Arizona GOP forms plan to reduce income taxPosted: Updated:
PHOENIX (AP) -- Arizona Republicans have come up with a new plan to cut income taxes.
After supporting an overhaul last year that allows the state to collect sales taxes on Internet purchases, GOP leaders are now backing a plan that would cut income taxes by a corresponding amount.
The restructuring aimed to simplify the tax code for businesses, but it also aligned the state with a federal proposal called the Marketplace Fairness Act, which would require online sellers to collect sales taxes for states.
That revenue could be a big windfall. Estimates vary from a low of $100 million to more than $700 million in additional state and local sales tax dollars annually.
Republicans consider the potential new collections as a tax increase and are pushing for an identical cut in income taxes to kick in at the same time.
Democrats say that the change only closes a loophole, rather than increasing taxes. They say GOP lawmakers are pushing for income tax cuts that benefit richer Arizonans at the expense of lower-income residents.
House Bill 2465 by Rep. J.D. Mesnard, R-Chandler, passed the House Ways and Means Committee on a 5-3 party-line vote last week. It would require state tax authorities to determine how much in new sales taxes were collected in internet sales in the first year and reduce the next year's income tax rate by the same amount.
Mesnard is backed by the author of last year's tax overhaul bill, Rep. Debbie Lesko, R-Peoria.
"The vast majority of the people who live in Arizona, they would perceive that Marketplace Fairness Act to be a new tax, and I don't want people to believe that we would be increasing the tax on them," Lesko said Friday.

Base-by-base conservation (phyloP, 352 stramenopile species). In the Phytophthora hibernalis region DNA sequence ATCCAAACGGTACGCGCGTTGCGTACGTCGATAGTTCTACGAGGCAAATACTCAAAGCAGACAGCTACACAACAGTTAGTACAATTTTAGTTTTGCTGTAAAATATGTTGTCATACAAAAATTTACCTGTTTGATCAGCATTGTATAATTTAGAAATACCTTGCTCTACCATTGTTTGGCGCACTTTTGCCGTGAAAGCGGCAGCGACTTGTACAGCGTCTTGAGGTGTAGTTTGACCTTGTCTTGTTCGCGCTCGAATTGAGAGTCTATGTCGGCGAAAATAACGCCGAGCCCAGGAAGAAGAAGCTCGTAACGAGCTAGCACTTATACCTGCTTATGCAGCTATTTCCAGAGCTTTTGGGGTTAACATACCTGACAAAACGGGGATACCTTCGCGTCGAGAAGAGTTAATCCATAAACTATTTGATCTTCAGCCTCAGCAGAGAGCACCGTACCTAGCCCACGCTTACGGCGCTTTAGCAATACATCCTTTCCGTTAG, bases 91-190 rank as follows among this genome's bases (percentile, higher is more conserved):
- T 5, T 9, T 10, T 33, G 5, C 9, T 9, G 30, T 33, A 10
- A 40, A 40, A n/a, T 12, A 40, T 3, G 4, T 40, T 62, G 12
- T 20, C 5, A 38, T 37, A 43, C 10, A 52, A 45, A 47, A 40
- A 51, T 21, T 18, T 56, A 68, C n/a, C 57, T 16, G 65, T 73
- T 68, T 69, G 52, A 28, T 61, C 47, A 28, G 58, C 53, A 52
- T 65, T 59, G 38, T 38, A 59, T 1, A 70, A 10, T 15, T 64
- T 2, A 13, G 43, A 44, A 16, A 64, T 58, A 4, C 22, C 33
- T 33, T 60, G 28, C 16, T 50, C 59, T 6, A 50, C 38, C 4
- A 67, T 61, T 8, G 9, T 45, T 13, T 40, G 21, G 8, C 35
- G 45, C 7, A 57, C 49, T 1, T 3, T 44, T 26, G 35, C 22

Democratic Rep. Ruben Gallego of Phoenix called Mesnard's proposal ridiculous and said the newly collected money should be used to backfill cuts in local road construction, K-12 schools and the state's universities.
"That's like saying, people that cheat the government, when we make them pay, we're making them have a tax increase," Gallego said. "That's just a bogus argument."
Democratic Sen. Steve Farley of Tucson agreed and said the income tax cut proposal was designed to benefit wealthier Arizonans.
"Our income tax is one of the few progressive sources of income we have in the state, in which case people who can afford more pay more, and that's the way it ought to be," Farley said.
The proposed federal law allowing states to collect the taxes from retailers passed the U.S. Senate last year and awaits action in the House of Representatives. It is backed by many state governments and business groups that argue Internet retailers who don't have to charge the tax have an unfair advantage over traditional brick-and-mortar stores that support local communities.
Mesnard's bill now goes to a full House after a review in the Rules Committee.
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